Is substance dualism about substances?

Aristotelians who hold that soul and body are separable cannot be considered substance dualists according to their own account of substance since Aristotle explicitly distinguishes substance not only from accidents but also from the parts of substance (see parts 2 and 5) and he defines soul and body as parts of a hylomorphic composite.

For that matter, Plato can’t be considered a substance dualist since he doesn’t regard the body as substantial, but only as a fleeting accident projected on the screen of the spacial-void.

It is only in Descartes that we get soul and body divided as a res from a res, but even here it would be silly to think that Descartes thinks that both are equally substantial.  It is very doubtful that he would ever say that matter has anything like what the self discovers in the cogito since it might exist but it is certainly not a self, and extension never suggests anything like the ontological concentration and self-setting-apart that one needs for a bona fide substance.

This is not just a dispute about language but points to an oversight in our accounts of substance dualism. If all we mean by “substance” in substance dualism is “what can exist separately” then everyone becomes a substance dualist about everything. We can donate organs, graft cells, tissues, and tree limbs, mix chemicals to form compounds, break apart the parts of atoms etc, and so everyone is a substance pluralist – even materialists. Again, any act of reproduction involves some part of a thing breaking off and attaining its own existence (this is true of both reproduction in the normal senses and of generating an identical twin. For that matter, it’s true of any cell division or DNA transcription) and so all these things should involve “substance dualism”. But this is probably an indication that we aren’t hitting what we’re targeting with the word “substance”, since even Descartes’s division of a res from a res isn’t enough to give us a duality of substance except in the sense that everyone accepts it.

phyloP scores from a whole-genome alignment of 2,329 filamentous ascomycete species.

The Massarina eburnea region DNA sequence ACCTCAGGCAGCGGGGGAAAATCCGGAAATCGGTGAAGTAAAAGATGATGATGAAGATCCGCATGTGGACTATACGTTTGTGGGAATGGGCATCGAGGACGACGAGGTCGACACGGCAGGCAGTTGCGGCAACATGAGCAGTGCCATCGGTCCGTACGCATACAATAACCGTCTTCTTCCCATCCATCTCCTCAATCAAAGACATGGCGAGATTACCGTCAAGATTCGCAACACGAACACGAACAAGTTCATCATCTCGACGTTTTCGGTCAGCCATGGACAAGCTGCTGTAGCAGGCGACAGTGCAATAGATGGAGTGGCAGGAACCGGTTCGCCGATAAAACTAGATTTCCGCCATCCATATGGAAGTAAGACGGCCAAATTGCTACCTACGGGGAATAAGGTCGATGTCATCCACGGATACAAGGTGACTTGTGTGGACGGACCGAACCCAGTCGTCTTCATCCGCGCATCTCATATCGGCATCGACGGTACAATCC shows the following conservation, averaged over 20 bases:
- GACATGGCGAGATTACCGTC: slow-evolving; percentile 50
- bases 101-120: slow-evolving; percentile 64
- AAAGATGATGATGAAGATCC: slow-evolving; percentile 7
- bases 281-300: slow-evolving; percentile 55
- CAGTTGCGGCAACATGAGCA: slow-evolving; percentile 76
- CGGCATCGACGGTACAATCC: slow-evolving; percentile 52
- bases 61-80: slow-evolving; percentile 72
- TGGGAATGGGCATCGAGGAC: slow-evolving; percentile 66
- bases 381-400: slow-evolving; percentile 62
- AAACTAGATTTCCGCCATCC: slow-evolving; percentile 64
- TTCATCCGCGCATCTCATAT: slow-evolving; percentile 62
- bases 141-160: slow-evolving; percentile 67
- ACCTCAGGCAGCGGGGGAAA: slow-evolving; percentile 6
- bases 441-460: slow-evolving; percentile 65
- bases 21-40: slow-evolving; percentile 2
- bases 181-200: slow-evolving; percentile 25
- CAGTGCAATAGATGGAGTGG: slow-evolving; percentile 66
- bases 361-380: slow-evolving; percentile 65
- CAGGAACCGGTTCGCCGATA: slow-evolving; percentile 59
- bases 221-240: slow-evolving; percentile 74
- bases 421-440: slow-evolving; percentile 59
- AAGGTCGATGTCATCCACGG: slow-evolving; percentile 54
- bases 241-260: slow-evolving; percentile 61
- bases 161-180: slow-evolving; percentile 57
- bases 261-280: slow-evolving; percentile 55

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2 Comments

  1. April 30, 2016 at 2:34 pm

    I’m not sure your interpretation of Aristotle is correct. When he says, “By being ‘present in a subject’ I do not mean present as parts are present in a whole, but being incapable of existence apart from the said subject,” he is simply trying to ensure that a hand or a foot is not an accident, which does not deny that it is a substance.

    Likewise, he says, “The fact that the parts of substances appear to be present in the whole, as in a subject, should not make us apprehensive lest we should have to admit that such parts are not substances: for in explaining the phrase ‘being present in a subject’, we stated’ that we meant ‘otherwise than as parts in a whole’,” which is explicitly intended to say that a part of a substance is substance.

    That said, I think he would agree that a part of a substance is not “one” substance, but he surely places it in that category in general.

    Personally I doubt the “one” there targets any specific thing; we can see that we are one substance in some sense, but there is little reason to believe that anything else is “one” in exactly the same sense. Various things are presumably one in various ways.

    • April 30, 2016 at 3:19 pm

      To your second paragraph, I don’t think Aristotle is saying that parts of substance are substance as though this was a general description. Sometimes parts of substance clearly are substance, like when all the parts of water are water or of flesh are flesh, and Aristotle has to allow for that. But this is only when the substance in question is pretty vague to begin with, and when there’s no clear sense of what a single unit or atomo of the thing is.


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